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Standard, Population & Customised fetal size charts 13 – The Intergrowth/WHO plagiarism controversy

September 18, 2019

Soon after the Intergrowth-21 charts were published, allegations of skullduggery appeared from WHO (click here). Rumours flew around, big money was involved, and the organisations employing each group of researchers, WHO and Oxford University, conducted enquiries. Eventually WHO referred Jose Villar and Stephen Kennedy, two of the leaders of the Intergrowth-21 group, to the UK General Medical Council (click here), who declined to investigate.

Supporters of WHO claimed that the two Intergrowth-21 authors had plagiarised a previous WHO protocol. Villar had been employed by WHO before he moved to Oxford, and Kennedy had been a member of a WHO expert group.

Defenders of Intergrowth-21 say that the idea of creating fetal growth standards was not only “obvious”, but had already been widely discussed in public long before either team set to work.

The full story has never been published, but the editor of the Lancet, who had seen both the WHO and Oxford reports, sided with the Intergrowth-21 group and concluded that at worst it was a matter of academic rivalry (click here).  His comment that the WHO enquiry was “disappointingly insubstantial” clearly stung WHO, who responded by publishing it here, the “report from reviewers”.  Judge for yourself. The WHO also took the opportunity to confirm that.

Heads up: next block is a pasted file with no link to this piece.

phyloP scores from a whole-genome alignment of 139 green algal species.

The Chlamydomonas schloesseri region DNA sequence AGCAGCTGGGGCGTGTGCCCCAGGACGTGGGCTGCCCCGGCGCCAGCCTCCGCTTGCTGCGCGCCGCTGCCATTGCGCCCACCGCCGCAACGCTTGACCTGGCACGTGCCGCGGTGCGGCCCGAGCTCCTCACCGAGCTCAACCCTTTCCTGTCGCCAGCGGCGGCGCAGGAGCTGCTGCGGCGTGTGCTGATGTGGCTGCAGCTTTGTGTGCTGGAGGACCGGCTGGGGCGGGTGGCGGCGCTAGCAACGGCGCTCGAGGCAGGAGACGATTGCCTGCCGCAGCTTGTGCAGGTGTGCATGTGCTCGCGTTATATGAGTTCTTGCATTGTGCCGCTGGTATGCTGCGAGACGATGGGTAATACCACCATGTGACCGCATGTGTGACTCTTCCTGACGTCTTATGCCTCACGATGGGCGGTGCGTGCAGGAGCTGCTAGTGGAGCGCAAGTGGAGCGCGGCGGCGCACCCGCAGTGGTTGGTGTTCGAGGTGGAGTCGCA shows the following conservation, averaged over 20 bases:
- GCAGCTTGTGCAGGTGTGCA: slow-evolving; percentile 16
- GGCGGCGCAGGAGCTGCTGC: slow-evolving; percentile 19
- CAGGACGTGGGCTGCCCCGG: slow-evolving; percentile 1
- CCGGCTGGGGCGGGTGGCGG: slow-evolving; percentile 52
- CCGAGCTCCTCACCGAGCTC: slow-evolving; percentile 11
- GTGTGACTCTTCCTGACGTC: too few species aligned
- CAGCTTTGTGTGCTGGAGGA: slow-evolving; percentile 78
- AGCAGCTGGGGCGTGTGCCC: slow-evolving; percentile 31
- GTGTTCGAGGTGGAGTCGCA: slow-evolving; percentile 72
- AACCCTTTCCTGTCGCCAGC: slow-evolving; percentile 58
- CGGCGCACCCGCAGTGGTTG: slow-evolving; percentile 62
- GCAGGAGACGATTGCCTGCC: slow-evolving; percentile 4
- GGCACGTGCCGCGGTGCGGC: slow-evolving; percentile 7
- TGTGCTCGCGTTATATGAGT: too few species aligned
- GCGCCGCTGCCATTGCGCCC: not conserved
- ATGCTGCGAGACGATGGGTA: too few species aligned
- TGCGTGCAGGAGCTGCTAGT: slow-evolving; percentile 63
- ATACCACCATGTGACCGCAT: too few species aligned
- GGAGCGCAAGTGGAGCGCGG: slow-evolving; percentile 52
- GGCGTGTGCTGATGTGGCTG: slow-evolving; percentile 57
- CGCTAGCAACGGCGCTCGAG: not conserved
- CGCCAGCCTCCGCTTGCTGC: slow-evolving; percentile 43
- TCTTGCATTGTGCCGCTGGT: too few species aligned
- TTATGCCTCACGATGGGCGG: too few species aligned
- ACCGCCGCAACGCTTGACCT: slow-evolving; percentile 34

“WHO has never questioned the scientific validity of the research conducted and the papers produced by Oxford University (as published in the Lancet and other peer-reviewed journals)”.

Three supporters of the WHO allegations wrote a letter which added little (click here). The Oxford report, exonerating the Intergrowth-21 authors, remains unpublished. And there the matter rests.

The issue is long past. But it’s worth recalling, because advocates of alternatives occasionally allow the idea to get out that “There’s something fishy about the Intergrowth or WHO charts”. There is not. The allegations never included any scientific criticism of either. Rather the opposite. The idea of international fetal growth standards was so good, that academic rivals sought credit for it. This mattered once to the people involved, but not to the rest of us.

Next customised charts (click here).

Jim Thornton

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